Analysis of falling demand for electricity within the EU sends a stark warning to investors in new coal plants that their assets could be left stranded.
With more than 600 million people in sub-Saharan Africa still lacking access to electricity, the continent is being urged to take a leading role in crucial climate negotiations.
An eminent group is urging governments to make the massive research investment that would enable the world to switch from fossil fuels to renewable energy by 2025.
Trillions of dollars need to be redirected into building low-carbon economies to avoid serious climate change, the U.N. warns.
Many developing countries are already suffering the impacts of climate change, but a special fund to help them adapt to a warming world has been bolstered by promises of billions of dollars from wealthier nations.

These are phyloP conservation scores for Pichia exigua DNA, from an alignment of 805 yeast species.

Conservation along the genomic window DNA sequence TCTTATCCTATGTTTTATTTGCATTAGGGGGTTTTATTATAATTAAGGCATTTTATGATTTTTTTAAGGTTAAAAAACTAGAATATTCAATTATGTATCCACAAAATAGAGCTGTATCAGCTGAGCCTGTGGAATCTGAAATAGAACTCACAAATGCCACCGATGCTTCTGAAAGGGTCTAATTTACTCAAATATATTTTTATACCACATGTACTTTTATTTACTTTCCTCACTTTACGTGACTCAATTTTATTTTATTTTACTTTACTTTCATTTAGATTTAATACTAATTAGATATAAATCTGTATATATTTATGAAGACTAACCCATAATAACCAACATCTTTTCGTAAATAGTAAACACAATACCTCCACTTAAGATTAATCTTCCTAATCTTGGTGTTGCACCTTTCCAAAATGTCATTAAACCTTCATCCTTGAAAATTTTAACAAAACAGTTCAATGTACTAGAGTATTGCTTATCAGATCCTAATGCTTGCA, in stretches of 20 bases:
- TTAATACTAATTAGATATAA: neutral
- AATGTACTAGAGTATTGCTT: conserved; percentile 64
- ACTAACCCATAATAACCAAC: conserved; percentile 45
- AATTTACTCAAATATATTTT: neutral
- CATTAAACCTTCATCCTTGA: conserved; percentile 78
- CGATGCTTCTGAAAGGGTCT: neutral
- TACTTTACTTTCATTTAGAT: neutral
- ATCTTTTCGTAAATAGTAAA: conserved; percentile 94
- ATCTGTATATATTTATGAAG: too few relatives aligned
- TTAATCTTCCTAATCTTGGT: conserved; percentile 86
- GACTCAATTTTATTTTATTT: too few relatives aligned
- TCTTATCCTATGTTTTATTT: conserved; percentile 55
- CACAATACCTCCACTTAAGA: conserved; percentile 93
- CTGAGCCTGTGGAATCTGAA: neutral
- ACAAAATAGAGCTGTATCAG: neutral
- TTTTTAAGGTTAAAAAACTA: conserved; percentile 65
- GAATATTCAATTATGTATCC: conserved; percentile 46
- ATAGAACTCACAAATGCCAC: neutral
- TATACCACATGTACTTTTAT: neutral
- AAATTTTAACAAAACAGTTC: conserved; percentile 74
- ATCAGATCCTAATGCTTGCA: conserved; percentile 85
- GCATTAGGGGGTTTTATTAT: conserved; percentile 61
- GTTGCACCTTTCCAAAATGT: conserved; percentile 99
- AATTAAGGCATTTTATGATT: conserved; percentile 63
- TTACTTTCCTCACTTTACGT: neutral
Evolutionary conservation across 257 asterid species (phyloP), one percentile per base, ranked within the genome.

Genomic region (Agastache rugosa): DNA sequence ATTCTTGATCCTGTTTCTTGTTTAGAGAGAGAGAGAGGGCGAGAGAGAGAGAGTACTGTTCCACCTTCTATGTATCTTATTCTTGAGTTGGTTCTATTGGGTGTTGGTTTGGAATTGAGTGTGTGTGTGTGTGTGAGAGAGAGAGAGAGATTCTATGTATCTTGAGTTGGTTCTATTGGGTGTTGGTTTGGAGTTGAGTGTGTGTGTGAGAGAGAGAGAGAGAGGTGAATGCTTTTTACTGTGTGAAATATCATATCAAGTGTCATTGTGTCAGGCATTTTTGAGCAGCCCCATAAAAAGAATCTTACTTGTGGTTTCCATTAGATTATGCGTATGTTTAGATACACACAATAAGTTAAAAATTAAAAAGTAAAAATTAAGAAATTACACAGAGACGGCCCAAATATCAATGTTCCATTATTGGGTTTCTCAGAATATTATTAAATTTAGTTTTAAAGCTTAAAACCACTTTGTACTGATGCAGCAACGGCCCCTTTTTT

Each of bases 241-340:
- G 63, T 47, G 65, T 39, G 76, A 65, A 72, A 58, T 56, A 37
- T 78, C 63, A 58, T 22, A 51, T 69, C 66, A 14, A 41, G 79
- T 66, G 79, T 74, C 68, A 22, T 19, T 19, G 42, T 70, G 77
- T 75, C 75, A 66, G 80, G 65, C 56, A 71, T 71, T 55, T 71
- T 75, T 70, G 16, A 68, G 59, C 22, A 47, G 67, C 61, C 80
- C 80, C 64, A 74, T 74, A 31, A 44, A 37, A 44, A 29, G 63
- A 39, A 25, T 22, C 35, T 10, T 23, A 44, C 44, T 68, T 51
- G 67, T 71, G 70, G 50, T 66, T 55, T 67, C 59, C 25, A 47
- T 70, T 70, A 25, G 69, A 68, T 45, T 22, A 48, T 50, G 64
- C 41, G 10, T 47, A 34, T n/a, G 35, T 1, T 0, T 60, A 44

Days after his historic carbon pollution deal with China, Barack Obama is set to announce a substantial pledge from the U.S. over the next four years to help poor countries invest in clean energy and cope with the hazards of a destabilizing environment, administration sources said.
Warnings within the world of high finance are coming thick and fast that the increasingly urgent need to combat climate change means investors could lose heavily by sinking funds into coal, oil and gas.
As a major U.N. climate summit got underway in New York on Tuesday, some of the world’s biggest institutional investors demanded clearer policies on climate change and the phasing out of fossil fuel subsidies.
Powerful voices in finance and the armed forces are warning of risks of increasingly extreme weather events causing billions of dollars of damage and potentially igniting humanitarian disasters and regional conflicts.
The advances of science and the rapid changes in the economy are leaving the U.S. corporate world far behind, say researchers, who warn that the sector must change urgently.